'Til next time Fodmappers - Stay fabulous!

Tuesday, 16 June 2015

Ice Cold and Elegant - Introducing Faloudeh

Hi again Fodmappers

Well it's another glorious day here and the garden is alive with bees and butterflies and the hum of distant lawn mowers. I really need to be cutting the lawn too but I just have to share my latest discovery with you first.

Today's recipe comes from an ancient city of 'poets, gardens, wine, nightingales and flowers' where it has been enjoyed for over 2000yrs. Elegant and sophisticated, it's reminiscent of Sherbet and Turkish Delight crossed with a Slush Puppy. It's light and refreshing and the perfect summer treat.

Faloudeh (or Faloodeh) is one of the oldest cold desserts in the world - though I admit I only discovered it recently. (Thanks The Simple Things.) Originating from Shiraz in around 400BC it combines rosewater and lime or lemon juice with sugar syrup and noodles to create a dish which is as exquisite as it sounds.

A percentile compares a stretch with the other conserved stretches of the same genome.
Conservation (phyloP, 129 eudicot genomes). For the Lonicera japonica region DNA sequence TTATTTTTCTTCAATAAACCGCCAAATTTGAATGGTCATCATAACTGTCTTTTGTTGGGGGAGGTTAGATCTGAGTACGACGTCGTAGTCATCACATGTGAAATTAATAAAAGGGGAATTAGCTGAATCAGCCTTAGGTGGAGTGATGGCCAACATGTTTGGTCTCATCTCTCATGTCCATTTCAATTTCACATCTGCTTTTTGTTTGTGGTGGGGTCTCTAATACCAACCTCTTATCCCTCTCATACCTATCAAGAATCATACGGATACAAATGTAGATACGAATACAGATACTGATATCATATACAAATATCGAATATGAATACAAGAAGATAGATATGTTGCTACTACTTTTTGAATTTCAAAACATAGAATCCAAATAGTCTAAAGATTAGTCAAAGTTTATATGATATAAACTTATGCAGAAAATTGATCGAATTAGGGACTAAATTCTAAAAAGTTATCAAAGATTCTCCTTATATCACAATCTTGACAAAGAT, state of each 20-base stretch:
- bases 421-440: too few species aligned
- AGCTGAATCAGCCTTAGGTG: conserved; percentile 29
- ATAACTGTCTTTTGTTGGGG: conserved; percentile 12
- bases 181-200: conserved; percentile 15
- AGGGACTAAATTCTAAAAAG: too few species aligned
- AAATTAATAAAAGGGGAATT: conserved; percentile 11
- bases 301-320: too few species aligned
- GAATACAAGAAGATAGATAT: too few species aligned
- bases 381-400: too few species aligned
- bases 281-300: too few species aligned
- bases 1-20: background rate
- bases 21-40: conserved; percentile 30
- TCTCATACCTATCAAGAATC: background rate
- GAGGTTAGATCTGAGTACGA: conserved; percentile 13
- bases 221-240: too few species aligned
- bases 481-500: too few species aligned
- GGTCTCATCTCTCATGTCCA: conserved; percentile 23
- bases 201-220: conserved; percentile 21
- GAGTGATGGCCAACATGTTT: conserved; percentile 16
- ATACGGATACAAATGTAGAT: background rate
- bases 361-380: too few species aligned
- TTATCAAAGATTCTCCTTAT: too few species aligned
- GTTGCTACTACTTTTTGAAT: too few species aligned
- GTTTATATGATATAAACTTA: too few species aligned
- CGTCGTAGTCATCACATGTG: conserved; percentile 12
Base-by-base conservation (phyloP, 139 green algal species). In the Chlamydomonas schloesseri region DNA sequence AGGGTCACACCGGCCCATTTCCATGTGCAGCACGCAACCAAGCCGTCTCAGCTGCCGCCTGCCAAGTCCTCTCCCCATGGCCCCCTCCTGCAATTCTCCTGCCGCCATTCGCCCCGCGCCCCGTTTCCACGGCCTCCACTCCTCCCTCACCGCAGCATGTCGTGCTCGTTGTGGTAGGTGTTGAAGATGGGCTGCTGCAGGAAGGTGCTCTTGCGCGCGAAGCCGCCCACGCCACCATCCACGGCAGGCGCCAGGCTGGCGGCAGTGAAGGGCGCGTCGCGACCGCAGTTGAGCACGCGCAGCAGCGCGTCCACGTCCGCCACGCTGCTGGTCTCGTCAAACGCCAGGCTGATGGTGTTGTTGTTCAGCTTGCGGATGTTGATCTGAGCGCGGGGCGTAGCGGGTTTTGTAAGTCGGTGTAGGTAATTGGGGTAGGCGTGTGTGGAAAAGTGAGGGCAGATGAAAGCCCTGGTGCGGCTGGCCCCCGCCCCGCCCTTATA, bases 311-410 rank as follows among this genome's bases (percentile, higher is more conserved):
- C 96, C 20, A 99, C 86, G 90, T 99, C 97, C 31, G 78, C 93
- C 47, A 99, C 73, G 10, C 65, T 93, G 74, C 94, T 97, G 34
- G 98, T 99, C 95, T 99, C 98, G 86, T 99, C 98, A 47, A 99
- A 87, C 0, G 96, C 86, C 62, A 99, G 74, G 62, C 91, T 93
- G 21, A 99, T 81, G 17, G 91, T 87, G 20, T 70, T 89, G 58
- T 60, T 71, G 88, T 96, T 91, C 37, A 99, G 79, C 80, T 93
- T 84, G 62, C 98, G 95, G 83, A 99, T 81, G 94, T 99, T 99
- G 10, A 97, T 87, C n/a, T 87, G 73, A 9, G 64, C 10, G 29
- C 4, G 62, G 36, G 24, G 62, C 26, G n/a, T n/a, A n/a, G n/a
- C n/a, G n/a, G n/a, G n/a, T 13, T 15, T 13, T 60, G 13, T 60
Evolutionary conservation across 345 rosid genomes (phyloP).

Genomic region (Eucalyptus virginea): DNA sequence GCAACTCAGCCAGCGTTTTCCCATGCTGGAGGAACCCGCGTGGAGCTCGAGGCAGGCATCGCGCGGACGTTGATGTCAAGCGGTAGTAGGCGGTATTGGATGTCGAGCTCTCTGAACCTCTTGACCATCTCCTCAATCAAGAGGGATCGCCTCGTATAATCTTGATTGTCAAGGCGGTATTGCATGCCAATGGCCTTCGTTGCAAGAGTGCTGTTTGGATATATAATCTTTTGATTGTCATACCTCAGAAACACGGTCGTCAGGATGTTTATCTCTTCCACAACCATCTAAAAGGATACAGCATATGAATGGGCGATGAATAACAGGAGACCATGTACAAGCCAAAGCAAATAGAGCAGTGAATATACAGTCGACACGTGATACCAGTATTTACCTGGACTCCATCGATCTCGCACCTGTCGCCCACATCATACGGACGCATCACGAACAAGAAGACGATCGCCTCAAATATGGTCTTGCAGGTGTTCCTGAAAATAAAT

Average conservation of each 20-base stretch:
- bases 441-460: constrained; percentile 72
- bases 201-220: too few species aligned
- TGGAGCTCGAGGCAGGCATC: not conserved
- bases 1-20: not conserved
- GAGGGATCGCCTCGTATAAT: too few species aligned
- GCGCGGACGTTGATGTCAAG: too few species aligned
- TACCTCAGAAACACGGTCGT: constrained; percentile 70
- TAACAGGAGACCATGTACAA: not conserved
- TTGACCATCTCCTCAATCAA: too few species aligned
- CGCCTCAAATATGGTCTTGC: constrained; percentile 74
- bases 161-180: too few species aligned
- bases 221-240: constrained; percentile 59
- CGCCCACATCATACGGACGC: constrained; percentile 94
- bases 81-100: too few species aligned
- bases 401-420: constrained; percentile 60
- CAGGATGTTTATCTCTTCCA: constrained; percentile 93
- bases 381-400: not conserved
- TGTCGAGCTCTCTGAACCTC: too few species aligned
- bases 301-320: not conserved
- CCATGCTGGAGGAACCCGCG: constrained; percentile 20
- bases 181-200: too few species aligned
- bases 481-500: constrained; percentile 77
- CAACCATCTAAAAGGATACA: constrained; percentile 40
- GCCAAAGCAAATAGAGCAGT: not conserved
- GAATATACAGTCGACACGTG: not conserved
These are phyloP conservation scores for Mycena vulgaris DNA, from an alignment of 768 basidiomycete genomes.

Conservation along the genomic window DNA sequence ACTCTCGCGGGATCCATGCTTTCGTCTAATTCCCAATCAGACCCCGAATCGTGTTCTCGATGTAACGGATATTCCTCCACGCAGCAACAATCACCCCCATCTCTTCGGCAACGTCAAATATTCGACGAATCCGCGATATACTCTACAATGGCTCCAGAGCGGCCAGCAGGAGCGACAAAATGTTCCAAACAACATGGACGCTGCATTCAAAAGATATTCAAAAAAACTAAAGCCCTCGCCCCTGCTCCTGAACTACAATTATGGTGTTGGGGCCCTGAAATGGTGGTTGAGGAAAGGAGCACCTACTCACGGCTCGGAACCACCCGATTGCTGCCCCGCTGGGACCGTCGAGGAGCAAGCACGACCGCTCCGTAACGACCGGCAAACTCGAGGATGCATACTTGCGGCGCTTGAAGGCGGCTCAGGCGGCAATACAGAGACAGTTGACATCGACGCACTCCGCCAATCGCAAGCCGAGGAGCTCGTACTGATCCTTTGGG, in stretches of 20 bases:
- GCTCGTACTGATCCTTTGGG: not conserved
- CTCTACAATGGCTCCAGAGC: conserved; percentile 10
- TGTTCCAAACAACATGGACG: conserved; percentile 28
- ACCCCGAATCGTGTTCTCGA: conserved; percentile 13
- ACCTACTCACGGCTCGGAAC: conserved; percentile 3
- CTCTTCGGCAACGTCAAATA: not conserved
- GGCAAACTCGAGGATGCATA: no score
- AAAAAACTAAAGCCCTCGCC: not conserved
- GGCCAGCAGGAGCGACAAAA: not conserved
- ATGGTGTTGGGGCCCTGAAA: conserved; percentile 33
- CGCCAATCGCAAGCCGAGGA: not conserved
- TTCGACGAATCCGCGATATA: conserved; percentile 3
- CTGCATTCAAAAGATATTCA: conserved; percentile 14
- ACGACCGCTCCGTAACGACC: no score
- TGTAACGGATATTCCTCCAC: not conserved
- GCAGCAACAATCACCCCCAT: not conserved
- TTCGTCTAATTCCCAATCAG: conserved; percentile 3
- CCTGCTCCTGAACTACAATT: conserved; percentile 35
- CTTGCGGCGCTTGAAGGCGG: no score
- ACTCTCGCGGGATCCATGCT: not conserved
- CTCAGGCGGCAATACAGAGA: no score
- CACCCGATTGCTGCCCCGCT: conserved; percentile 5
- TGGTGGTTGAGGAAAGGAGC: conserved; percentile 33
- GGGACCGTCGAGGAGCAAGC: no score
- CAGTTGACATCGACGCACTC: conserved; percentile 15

What's more, it's easy to make, it's suitable for vegans and, of course, it's low FODMAP. And if you're having friends round to dinner, this is going to impress!


Serves 4


1/2 cup of caster sugar
1/2 cup of water
1 tablespoon of rosewater
Juice of half a lemon
1 block (approx 50g) of rice vermicelli noodles

Optional - Squeeze of lime juice, slice of lemon or freshly picked mint garnish.


Add the sugar and water to a pan and heat until dissolved.
Remove from heat and allow to cool.
Add the rosewater and lemon juice and stir.
Pour into a large tub with a lid and pop into the freezer.

Place rice noodles in a pan and add boiling water.
Allow to stand for slightly longer than the instructions suggest as they need to be soft.
Rinse in ice cold water until cool.
Add to the sugar syrup solution and stir.
Return tub to freezer.

After approximately 1 hr remove the tub from freezer and fluff contents with a fork to break up any ice crystals which are forming.
Return to freezer and repeat twice more at half-hourly intervals.
Allow to freeze for at least 2 hrs.

Serve ice-cold in a glass topped with a slice of lemon, a squeeze of lime juice and a sprig of mint. And maybe a little Persian poetry?

I'm already looking forward to relaxing in the garden with a glass of Faloudeh in my hand. (I have some in the freezer right now). And with that in mind, I'd better get out there and mow the lawn.